It was back in June that the International Hockey Federation (FIH) announced the teams that would participate in their revolutionary global league to be known as the Pro League. Within a month of that announcement India withdrew both its men’s and women’s teams from the competition. They were replaced by Spain in the Men’s Pro League and Belgium in the Women’s.
Hot on the heels of that announcement a workshop was held in Lausanne for all of the participating nations. It was here that many who had signed up to the league but were still concerned as to how the sport was going to finance the league were convinced that all would be fine.
As for the hockey fans around the globe since the announcement of the replacement teams there has been very little information coming out of the FIH. Not the Footy show requested an interview with someone at the FIH who was in a position to answer some of the questions being raised on the 5th of July. We were asked to submit the questions, which we did on the 7th of July. Despite attempts to follow up on this request not until the 13th of September were we advised that there would be no interview. No reason was given for the decision to decline the opportunity to promote a game-changing competition that is now due to start in 14 months.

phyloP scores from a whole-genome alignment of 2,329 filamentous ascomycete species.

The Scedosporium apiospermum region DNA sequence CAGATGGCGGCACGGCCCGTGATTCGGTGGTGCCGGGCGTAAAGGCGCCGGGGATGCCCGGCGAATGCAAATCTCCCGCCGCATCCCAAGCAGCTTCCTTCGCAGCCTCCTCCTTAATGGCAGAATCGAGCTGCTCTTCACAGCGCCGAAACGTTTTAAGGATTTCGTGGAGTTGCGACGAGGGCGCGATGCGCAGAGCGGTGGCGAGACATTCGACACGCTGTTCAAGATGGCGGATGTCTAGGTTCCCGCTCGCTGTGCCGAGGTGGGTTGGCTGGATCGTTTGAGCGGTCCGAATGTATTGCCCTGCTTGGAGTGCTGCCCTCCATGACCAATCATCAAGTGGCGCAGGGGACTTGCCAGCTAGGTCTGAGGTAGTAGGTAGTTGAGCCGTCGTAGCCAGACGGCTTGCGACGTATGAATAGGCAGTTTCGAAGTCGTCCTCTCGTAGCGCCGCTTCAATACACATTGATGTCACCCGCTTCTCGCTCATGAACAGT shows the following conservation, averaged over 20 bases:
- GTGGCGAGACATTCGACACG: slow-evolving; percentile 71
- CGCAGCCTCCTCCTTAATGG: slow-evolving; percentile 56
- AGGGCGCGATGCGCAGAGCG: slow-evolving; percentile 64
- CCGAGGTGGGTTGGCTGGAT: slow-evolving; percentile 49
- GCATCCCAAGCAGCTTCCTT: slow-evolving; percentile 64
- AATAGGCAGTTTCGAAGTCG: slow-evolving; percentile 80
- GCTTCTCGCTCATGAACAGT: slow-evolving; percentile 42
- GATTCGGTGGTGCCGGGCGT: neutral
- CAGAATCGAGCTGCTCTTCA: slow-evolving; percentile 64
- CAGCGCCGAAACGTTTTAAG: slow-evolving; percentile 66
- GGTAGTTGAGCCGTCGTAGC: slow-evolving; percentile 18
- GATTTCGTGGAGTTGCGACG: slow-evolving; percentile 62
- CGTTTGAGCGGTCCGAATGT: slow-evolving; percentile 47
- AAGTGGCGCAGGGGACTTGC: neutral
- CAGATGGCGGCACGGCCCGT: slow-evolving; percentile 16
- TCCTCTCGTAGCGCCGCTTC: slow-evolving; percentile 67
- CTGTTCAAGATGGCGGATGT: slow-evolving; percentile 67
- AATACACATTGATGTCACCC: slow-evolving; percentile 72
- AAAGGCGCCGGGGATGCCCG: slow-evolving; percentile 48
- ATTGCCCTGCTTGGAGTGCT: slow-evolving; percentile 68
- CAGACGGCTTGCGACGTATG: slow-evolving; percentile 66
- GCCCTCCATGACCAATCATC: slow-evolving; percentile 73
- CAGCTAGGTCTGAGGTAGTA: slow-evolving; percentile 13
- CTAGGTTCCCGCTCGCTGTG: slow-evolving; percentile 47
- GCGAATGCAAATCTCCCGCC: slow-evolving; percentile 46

One would have thought that many of the issues such as the paying of players and allowing them to be dedicated full time athletes would have been addressed by now, and the marketing campaign, which will need to be launched by at least September next year would be along way down the planning process. For such a massive venture there is plenty to be done to ensure that from the very first whistle the tournament is a success.